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A research study involving 29 European lakes found that some naturally occurring freshwater bacteria grow faster and more efficiently on leftover plastic bags than on plant matter such as leaves and twigs. The scientists behind the research believe that enriching bodies of water with these types of bacteria could be a way to remove plastic pollution from the environment.
The results of the study, published in Nature Communications, suggest that plastic pollution in lakes “primes” bacteria for rapid growth. Not only do the bacteria break down plastic, but they are better able to break down other natural carbon compounds in the lake. Scientists believe this happens because the carbon compounds in the plastics break down more easily as food for bacteria.
“It’s almost as if plastic pollution gives the bacteria an appetite.” “The bacteria first use the plastic as food because it breaks down easily, and then they are able to break down some of the more difficult food – the natural organic matter in the lake,” said Andrew Tanentzap, one of the collaborators. – the authors of the study, in a press release. Tanentzap is part of the University of Cambridge’s Department of Plant Sciences. A study by the same authors published last year found European lakes to be potential hotbeds of microplastic pollution.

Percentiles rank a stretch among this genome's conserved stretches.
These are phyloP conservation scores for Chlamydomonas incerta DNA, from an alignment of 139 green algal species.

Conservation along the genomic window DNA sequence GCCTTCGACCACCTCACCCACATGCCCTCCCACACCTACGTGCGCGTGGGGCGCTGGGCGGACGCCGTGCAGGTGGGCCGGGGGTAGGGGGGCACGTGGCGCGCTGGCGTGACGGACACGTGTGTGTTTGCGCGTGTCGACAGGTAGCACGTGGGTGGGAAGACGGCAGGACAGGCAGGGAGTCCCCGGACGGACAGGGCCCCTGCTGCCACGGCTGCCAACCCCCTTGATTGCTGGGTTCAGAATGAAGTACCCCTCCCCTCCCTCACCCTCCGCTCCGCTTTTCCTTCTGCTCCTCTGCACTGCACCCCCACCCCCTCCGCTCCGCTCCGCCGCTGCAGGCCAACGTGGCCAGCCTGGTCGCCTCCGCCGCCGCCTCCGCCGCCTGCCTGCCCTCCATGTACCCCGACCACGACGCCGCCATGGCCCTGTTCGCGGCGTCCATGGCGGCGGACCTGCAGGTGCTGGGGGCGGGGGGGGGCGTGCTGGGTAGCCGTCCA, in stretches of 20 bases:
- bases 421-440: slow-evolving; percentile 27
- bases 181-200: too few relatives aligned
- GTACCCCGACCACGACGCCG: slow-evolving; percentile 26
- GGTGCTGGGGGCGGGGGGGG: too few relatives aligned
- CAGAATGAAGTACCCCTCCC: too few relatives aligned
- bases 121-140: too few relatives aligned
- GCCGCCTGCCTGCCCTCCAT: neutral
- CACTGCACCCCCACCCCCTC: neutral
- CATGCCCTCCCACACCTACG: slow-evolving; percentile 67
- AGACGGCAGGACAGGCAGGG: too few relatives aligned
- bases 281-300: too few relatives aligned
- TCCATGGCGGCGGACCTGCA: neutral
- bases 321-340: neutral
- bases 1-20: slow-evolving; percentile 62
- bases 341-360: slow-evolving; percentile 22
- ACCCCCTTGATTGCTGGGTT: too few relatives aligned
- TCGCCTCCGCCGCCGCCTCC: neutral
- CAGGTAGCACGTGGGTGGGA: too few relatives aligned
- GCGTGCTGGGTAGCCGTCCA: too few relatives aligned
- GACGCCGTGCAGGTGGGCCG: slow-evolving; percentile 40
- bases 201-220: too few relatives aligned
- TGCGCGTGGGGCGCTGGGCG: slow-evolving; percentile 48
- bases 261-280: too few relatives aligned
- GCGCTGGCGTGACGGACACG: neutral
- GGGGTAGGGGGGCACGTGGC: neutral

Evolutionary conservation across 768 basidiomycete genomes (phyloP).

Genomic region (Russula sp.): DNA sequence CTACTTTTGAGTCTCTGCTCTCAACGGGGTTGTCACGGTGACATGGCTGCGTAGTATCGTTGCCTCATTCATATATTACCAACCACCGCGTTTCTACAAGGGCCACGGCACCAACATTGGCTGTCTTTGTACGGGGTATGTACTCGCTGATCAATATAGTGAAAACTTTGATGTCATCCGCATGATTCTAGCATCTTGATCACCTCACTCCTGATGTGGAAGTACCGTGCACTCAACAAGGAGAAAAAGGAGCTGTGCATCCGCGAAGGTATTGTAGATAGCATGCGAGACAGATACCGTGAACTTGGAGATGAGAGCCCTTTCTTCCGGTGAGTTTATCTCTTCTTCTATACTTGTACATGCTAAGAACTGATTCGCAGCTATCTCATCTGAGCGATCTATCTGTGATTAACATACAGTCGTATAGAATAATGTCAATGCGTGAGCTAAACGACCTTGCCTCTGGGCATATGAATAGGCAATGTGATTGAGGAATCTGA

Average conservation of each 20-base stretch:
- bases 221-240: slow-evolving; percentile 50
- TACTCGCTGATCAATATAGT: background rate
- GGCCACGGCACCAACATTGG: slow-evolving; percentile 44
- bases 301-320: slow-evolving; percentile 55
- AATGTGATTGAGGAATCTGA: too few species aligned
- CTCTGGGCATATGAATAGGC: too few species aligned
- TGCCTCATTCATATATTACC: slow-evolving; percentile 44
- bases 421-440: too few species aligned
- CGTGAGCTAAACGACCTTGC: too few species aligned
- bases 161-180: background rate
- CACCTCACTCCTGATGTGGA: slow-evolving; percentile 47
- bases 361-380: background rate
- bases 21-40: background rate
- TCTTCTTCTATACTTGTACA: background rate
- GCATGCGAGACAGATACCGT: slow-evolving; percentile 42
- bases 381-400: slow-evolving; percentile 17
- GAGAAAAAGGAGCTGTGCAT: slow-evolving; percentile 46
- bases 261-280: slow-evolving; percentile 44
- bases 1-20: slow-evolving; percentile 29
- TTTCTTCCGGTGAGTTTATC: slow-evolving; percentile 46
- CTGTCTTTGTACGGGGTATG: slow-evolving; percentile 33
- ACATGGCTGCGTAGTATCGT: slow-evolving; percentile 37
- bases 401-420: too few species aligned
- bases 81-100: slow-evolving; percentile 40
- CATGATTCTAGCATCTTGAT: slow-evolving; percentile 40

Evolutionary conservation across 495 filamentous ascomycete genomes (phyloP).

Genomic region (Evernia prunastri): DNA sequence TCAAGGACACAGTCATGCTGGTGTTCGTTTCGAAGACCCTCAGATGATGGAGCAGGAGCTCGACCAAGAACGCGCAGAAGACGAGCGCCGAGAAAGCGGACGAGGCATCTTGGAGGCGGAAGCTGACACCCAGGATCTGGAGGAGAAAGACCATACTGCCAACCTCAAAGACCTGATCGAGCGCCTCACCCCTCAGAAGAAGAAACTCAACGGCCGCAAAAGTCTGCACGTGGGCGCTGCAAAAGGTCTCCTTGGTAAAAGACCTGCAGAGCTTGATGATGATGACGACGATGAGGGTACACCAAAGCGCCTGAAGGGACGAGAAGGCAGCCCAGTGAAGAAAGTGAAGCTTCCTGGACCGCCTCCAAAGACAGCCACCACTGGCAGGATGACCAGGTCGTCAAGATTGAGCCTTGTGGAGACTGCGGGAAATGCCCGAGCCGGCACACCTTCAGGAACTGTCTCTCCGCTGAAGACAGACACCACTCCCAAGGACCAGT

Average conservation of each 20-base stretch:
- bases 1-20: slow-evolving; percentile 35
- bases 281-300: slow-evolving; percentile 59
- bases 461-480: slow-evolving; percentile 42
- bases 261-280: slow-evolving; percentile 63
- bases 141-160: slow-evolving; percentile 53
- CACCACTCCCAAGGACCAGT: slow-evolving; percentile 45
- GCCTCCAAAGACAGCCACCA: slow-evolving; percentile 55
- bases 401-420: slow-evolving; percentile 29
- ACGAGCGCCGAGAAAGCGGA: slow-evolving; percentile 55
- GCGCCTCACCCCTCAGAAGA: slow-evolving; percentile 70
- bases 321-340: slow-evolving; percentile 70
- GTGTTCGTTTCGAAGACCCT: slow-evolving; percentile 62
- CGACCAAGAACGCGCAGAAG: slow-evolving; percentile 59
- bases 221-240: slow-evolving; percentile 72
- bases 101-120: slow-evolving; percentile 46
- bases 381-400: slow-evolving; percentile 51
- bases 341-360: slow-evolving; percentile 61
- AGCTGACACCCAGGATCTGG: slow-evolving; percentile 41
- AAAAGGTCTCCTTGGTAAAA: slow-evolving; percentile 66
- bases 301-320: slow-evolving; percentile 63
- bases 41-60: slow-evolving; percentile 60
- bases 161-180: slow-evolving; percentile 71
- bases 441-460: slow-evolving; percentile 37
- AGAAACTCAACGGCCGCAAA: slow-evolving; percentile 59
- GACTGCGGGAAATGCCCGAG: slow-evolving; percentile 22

As plastics break down over the years, they release simple carbon compounds. These compounds are different from those released by organic matter such as leaves and twigs. Carbon compounds released by plastics have been shown to come from additives added to plastic products, including adhesives and plasticizers.
For this study, the researchers sampled 29 lakes in Scandinavia between August and September 2019. They ensured that the lakes varied in latitude, depth, area, average surface temperature and diversity of dissolved carbon-based molecules so that the results were applicable to a wider range of water bodies.
The researchers filled glass bottles with water from each lake. They then cut up plastic bags from four major UK grocery chains and shook them separately in water until the bags released the carbon compounds. A small amount of this “plastic water” was added to half of the glass bottles and an equal amount of distilled water was added to the others. After keeping the bottles in the dark for 72 hours, the bacterial activity in each of the bottles was measured.
In the “plastic water” lake water bottles, the bacteria doubled very effectively. Approximately 50 percent of this carbon was incorporated into the bacteria in 72 hours.